Surge protectors are divided into two categories:
– Primary. It consists in the protection of the plant by the fall of a direct lightning strike and is made outside of the buildings. This protection bases its functioning on the presence of a sensor, a metal structure placed in a higher position than the other structures to be protected. The most widely used primary protection is the traditional lightning protection system LPS (Lightning Protection System) consists of sensors and sinks. In order to assess the possible risk of electrocution of a given structure, the graphs shown below can be of great help. In particular, Fig. 5 shows the average value of Nt (density of lightning to the ground). CEI 81-3 shows the value of Nt for all the Italian municipalities. This parameter is critical to the design of the LPS. Fig. 6 shows the frequency of storms in Italy in relation to the month. More information about lightning storms and fall in real time can be obtained from the following sites: meteosestola, centrometeo,fulmini, meteolive;
– Secondary protection is realized within buildings and serves to reduce the effects of lightning surges, for maneuver and industrial frequency. The secondary protection is classified according to the method of connecting and is divided into: protection in series built for a specific equipment to be protected ( stabilizers network, filters, transformers, UPS); protection in parallel which is the most widely used secondary protection for both power networks for the telecommunications.
In this article we will consider the protection in parallel, in particular the surge arresters SPD (Surge Protective Device) whose purpose is to drain the energy of the surge to ground, limiting it to acceptable levels by the equipment connected to low voltage installations .
In these systems, in fact, the surges are the main cause of failure of the electronic devices and interruption in production. Now the electronic systems are becoming more common, even in the home. With the process of miniaturization of circuits and components, electronic devices are subject to be damaged by surges more than in the past. Especially in cities with a high population density, the effects resulting from electrical surges from lightning can occur for several miles with devastating results.
With the Italian System of Lightning Detection (SIRF) at CESI in Milan, it was noted that each year the Italian territory is hit by an average of about 1.5 million lightning. Appropriate tests have shown that the maximum temperature of a lightning bolt can reach up to 30 000 ° C for a duration of about one millionth of a second, and its speed can vary from 30,000 to 100,000 km / s. Even the electrical parameters are huge: the highest peak value of the current detected is 350 kA; the voltage between the cloud and the ground, before initiation of the discharge, can reach values of a few hundred million volts.
The main components of the SPD
Unfortunately there is no complete component that fully meets all the technical requirements for an effective surge protection. Instead different components complementing each other are used in a combined technology. In fact, the different components are often combined in order to optimize protection. Consequently, the SPD are divided into three families:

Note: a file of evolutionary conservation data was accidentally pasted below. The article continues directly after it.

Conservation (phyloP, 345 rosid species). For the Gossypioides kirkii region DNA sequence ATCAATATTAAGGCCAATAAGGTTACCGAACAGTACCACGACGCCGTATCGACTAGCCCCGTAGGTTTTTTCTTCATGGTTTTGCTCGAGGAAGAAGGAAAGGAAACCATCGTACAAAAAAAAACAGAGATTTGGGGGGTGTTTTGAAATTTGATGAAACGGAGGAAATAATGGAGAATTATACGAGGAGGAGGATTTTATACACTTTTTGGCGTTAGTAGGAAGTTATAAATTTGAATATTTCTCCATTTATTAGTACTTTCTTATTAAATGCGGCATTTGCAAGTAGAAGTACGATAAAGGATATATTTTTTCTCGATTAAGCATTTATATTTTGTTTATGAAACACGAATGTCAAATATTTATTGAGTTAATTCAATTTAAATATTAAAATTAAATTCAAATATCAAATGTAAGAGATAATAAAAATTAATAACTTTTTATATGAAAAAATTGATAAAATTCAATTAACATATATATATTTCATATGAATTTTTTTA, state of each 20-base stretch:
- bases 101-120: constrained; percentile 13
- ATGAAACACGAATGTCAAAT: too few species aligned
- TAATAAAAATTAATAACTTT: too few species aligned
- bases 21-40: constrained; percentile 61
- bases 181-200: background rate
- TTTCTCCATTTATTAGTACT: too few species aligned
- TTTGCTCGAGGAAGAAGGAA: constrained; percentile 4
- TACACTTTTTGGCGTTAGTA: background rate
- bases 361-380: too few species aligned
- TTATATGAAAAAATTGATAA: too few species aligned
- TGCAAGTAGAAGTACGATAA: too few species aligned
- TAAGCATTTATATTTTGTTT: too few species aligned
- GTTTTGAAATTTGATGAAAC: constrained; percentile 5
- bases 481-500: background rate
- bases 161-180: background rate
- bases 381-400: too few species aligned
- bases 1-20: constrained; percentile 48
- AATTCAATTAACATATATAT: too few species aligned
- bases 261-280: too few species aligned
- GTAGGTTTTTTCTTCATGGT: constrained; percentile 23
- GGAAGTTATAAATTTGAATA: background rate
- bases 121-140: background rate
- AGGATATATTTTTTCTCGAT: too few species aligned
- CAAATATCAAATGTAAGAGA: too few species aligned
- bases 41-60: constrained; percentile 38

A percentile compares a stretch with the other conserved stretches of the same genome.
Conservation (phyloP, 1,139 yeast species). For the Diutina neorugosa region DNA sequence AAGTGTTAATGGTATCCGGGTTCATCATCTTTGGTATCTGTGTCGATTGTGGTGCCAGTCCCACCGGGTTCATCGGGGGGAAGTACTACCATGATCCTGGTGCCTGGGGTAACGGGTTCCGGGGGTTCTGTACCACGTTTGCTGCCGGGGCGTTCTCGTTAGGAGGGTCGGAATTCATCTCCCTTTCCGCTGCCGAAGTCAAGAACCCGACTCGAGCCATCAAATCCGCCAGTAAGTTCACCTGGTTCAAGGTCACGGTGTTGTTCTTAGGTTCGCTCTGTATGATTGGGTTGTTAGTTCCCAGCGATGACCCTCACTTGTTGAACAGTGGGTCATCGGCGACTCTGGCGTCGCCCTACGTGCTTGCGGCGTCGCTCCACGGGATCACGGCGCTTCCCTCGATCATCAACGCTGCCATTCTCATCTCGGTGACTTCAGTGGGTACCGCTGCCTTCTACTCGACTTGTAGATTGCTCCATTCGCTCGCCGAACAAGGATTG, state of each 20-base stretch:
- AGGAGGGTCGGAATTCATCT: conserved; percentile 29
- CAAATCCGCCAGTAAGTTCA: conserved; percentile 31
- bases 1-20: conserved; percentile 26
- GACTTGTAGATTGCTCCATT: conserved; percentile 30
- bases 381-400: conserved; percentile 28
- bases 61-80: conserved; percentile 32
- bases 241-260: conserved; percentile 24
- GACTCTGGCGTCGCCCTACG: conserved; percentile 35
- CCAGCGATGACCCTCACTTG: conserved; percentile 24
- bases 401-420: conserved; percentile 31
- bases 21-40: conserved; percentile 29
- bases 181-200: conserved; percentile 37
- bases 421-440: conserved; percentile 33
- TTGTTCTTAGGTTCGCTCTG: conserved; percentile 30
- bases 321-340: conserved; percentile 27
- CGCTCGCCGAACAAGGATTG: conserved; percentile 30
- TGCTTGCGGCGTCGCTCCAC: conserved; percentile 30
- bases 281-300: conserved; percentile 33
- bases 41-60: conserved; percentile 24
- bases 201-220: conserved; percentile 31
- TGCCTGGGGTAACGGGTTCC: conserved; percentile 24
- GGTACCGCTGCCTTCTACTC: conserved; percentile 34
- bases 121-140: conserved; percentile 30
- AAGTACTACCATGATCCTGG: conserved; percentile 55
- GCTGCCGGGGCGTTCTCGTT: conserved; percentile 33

- with initiation or switching;
- with limitation;
- combined type, obtained by connecting in series or parallel spark gaps, varistors and suppressor diodes.
In practice three main components are used:
– Spark gaps. They belong to the type with primer. Above a certain voltage value, these components trigger an electric discharge inside them, acting as a short circuit at the moment. They consist of two electrodes suitably spaced apart, and to the occurrence of an overvoltage, an electric arc is triggered between them that transforms the spark gap in a short circuit to ground. They are defined as follows: in the air, mostly used as surge arresters on HV and MV networks, in which the trigger voltage depends not only on the distance of the electrodes also by environmental conditions such as temperature, air pollution, pressure; gas or GTD (Gas Discharge Tube), which are mainly used as surge arresters SPD on low-voltage networks. These are contained in sealed ampoule containing rare gases such as argon and neon. the gas spark gaps have a very high ability to download up to 100 kA, a very long life and small size;
– Varistors belong to the type with limitation, in practice they are nonlinear resistors, generally formed by disks of zinc oxide or silicon carbide, which does not comply with Ohm’s law, ie, their resistance is inversely proportional to the potential difference applied to them heads; in practice, not just the nominal voltage is exceeded, its resistance drops rapidly until it becomes a conductor. The varistors have the advantage of having a high discharge capacity of up to about 80 kA, with a reaction time of about 20 ns and a very low residual voltage; by contrast they present a high capacitive value which can introduce noise in high-frequency circuits for which it is not advisable their use in telecommunications systems;
– Diodes suppressors. They are in practice Zener diodes but which have a higher speed and may be unidirectional or bidirectional; starting from a certain breakdown voltage, they rapidly become conductors, and thus short-circuiting the overvoltage.
The functioning of SPDs
The main function of an SPD, in a given electrical system, is to divert the surge current to ground and consequently limit the overvoltage, for which its operation can be described by analyzing the phenomenon of surge in three phases: